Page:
Governance

Being Two Faced to the Muslim Ruler

Muḥammad b. Zayd b. ʿUmar reports from his father:

Some people said to Ibn ʿUmar, “We enter upon our rulers, and we say to them something different to what we say when we leave their company.” He said, “We used to regard this as [a type of] nifāq (hypocrisy).”

Al-Bukhārī, Ṣaḥīḥ Al-Bukhārī no. 7178, and others.

Speaking Against the Rulers is the Way of the Persians and Romans

ʿAbdullāh b. ʿUmar – Allāh be pleased with them – said:

A man from [the tribe of] the Anṣār once came to me during the caliphate of ʿUthmān. He spoke to me and I realised he wanted me to fault ʿUthmān; he spoke at length and he had some heaviness in his speech and could not finish speaking quickly. When he had finished, I said to him, “We used to say, while the Messenger of Allāh ﷺ was still alive, the best of the Ummah of the Messenger of Allāh after him is Abū Bakr, then ʿUmar, then ʿUthmān. And by Allāh, we do not know that ʿUthmān has ever killed anyone without right or committed any major sin; but it is an issue of this wealth [with you people]: if he gives you, you are happy, and if he gives to his kin, you are angry. You only want to be like the Persians and Romans, who leave no leader of theirs without killing him.”
Then his eyes filled with tears and he said, “O Allāh, we do not want this.”

Imām Aḥmad, Faḍāʾil Al-Ṣaḥābah, article 64, except for the last sentence. Shaykh Waṣīyullāh ʿAbbās graded its chain of transmission ṣaḥīḥ in his study of the work.

The last sentence about the crying is in the Masāʾil of Ibn Hāniʾ 2:171.

Imam Ahmad on Rebelling against Rulers

Abul-Hârith Ahmad b. Muhammad Al-Sâ`igh, the close and respected friend of Imâm Ahmad, reports:

I asked Abû ‘Abdillâh (Imâm Ahmad) about something that had occurred in Baghdâd, and [because of which] some people were considering revolting [against the ruler]. I said, “O Abû ‘Abdillâh, what do you say about taking part in the revolt with these people?” He decried it and started saying, “Subhânallâh! The blood [of the people], the blood [of the people]! I do not believe in this and I do not tell others to do it. For us to suffer our situation in patience is better than the fitnah (tribulation) in which blood is spilt, property is taken, and the prohibited are violated (e.g. the honor of women). Do you not know what happened to the people (in the days of the previous fitnah)?” I said, “And the people today, Abû ‘Abdillâh, are they not in fitnah [because of the ruler]?” He replied, “If so, it is a limited fitnah, but if the sword is raised, the fitnah will engulf everything and there will be no way to escape. To suffer patiently this [current difficulty], where Allâh keeps your religion safe for you is better for you.” I saw him decry revolting against the leaders, and say, “[Do not spill the people’s] blood. I do not believe in this and I do not command it.”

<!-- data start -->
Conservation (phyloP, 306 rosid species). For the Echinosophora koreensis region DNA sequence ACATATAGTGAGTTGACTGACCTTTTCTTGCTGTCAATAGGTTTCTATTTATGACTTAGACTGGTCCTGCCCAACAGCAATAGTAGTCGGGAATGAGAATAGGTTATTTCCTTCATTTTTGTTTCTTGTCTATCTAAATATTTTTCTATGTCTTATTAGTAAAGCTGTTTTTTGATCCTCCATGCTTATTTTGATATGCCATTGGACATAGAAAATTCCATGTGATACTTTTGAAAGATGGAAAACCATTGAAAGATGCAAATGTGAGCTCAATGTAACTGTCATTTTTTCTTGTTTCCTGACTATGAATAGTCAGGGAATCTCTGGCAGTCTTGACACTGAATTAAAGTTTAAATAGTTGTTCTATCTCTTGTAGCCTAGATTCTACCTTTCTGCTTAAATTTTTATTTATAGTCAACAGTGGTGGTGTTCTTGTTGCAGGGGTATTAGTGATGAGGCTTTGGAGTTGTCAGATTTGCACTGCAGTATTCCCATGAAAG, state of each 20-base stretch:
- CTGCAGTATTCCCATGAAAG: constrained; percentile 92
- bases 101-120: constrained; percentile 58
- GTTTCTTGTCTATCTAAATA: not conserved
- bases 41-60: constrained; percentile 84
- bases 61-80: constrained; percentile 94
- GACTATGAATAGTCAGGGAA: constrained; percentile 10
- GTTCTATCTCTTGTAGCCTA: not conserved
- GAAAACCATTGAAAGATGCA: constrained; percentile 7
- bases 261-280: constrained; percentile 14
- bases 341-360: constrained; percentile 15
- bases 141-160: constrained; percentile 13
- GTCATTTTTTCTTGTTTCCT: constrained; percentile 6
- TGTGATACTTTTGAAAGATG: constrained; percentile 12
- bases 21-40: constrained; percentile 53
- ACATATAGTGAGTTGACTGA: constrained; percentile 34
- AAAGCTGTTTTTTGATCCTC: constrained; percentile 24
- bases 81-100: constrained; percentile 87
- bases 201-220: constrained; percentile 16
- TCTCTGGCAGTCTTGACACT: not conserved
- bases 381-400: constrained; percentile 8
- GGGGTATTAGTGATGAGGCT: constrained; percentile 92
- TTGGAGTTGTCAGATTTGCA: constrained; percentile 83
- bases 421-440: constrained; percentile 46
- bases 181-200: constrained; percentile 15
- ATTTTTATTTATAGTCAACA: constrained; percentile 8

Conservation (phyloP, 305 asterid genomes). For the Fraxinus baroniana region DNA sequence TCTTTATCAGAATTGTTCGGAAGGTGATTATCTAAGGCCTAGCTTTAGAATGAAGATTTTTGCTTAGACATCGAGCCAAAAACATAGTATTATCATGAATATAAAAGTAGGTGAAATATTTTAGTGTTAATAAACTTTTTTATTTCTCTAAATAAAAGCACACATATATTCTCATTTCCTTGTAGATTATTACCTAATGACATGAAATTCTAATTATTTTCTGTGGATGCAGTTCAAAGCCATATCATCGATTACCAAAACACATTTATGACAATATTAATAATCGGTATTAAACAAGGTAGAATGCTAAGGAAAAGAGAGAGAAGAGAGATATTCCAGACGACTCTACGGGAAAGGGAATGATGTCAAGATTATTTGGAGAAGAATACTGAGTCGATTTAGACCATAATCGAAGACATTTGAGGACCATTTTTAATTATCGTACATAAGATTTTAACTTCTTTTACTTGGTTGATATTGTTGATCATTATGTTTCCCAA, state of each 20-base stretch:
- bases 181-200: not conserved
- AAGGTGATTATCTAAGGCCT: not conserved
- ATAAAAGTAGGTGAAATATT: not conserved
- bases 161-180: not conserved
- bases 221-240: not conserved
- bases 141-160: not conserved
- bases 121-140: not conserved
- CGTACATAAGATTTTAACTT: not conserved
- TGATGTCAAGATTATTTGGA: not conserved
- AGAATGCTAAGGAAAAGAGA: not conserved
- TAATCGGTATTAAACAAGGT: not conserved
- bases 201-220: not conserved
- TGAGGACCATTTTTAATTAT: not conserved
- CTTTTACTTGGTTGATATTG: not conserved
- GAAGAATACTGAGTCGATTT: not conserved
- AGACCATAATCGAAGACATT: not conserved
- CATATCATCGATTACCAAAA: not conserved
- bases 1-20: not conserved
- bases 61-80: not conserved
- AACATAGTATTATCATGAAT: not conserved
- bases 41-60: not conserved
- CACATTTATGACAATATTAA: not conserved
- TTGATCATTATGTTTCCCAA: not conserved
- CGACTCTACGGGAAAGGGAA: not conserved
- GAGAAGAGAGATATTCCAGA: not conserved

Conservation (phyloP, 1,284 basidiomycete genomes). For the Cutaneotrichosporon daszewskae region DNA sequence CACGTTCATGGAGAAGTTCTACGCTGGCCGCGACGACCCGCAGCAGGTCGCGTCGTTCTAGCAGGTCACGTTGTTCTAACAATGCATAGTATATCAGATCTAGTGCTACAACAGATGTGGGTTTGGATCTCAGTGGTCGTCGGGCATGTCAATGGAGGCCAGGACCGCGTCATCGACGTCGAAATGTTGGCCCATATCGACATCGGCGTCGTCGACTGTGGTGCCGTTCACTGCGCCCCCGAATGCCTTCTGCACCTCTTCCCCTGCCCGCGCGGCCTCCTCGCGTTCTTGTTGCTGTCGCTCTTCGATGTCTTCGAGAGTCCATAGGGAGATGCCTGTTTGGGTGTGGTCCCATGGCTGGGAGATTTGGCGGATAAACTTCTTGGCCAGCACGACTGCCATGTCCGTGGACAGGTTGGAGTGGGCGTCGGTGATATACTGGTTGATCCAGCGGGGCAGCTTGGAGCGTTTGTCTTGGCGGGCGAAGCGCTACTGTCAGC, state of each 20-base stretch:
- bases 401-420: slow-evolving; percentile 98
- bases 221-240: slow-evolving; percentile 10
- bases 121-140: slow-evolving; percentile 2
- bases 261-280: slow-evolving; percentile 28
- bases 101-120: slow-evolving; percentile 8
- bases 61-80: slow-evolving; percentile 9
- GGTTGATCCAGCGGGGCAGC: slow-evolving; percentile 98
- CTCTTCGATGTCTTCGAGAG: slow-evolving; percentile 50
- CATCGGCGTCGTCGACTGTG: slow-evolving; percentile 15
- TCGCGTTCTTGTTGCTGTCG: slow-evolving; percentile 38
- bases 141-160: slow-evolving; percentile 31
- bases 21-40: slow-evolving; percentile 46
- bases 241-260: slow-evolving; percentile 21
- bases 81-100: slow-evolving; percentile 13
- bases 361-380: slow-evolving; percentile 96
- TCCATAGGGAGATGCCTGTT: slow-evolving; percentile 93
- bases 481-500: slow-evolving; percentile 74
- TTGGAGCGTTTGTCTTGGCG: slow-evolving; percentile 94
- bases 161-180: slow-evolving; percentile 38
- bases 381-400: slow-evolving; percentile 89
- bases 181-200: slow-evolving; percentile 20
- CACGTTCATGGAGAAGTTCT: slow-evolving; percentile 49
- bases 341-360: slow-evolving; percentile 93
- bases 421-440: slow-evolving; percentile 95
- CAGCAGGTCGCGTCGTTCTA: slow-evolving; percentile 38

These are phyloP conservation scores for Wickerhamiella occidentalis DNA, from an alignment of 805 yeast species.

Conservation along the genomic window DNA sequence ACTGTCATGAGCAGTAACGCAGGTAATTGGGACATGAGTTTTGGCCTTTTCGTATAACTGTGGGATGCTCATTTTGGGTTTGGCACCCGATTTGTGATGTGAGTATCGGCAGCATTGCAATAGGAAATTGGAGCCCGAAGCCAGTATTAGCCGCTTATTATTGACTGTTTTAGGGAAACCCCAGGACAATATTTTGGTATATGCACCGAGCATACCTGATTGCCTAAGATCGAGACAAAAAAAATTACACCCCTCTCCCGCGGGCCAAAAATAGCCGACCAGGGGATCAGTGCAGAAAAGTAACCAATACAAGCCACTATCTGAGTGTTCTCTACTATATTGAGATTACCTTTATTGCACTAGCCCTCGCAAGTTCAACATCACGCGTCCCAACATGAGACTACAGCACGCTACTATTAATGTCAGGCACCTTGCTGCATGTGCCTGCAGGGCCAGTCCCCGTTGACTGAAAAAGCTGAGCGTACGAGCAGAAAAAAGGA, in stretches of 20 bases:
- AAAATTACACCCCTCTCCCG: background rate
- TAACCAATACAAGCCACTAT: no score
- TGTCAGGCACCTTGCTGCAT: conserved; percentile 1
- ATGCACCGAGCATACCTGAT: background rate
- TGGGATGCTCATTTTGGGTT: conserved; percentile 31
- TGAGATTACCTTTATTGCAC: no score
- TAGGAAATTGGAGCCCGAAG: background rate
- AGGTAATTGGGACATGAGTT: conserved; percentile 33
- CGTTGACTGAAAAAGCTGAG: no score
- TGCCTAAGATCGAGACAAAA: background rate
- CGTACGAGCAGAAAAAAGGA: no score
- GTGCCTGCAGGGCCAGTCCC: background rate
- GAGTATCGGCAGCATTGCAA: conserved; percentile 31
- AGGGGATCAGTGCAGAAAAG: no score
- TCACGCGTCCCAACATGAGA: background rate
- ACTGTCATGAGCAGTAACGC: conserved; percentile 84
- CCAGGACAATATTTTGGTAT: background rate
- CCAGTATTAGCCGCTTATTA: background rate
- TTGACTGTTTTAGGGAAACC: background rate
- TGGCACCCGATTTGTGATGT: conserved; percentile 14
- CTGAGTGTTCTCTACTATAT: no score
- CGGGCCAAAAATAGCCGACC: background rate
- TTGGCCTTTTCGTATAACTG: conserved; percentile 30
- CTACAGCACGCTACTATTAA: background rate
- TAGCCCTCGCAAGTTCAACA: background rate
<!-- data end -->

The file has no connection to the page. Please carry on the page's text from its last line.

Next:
Abû Bakr Al-Khallâl, Al-Sunnah article 89.

Umar on obeying the Muslim Ruler

Suwayd b. Ghaflah reports that ‘Umar b. Al-Khattâb – Allâh be pleased with him – once took him by the hand and said:

O Abû Umayah, by Allâh, I know not if we will meet again after today. Fear and obey Allâh your Lord until the Day of Resurrection, as if you see Him, and obey the ruler (imâm) even if he is a cut-nosed Abyssinian slave: if he beats you, be patient; if he robs you, be patient and if he belittles you, be patient. And if he tells you [to do something] to the detriment of your religion (to sin), say: “I hear and obey, [but] my blood goes before my religion.” Never leave the Main Muslim Body (Al-Jamâ’ah).

Ibn Zanjawayh, Kitâb Al-Amwâl article 30; Ibn Abî Zamanîn, Usûl Al-Sunnah article 205 with a slight variation in wording. Also recorded in other collections.

The scholar, the ruler, and your brother

It is reported that ‘Abdullâh b. Al-Mubârak – Allâh have mercy on him – said:

It is right that an intelligent person does not undervalue three [types of people]: the scholars, the rulers, and [his Muslim] brothers. Whoever undervalues the scholars will lose his afterlife, whoever undervalues the rulers will lose his worldly life, and whoever undervalues his brothers loses his good character and conduct.

Al-Dhahabî, Siyar A’lâm Al-Nubalâ`17:251.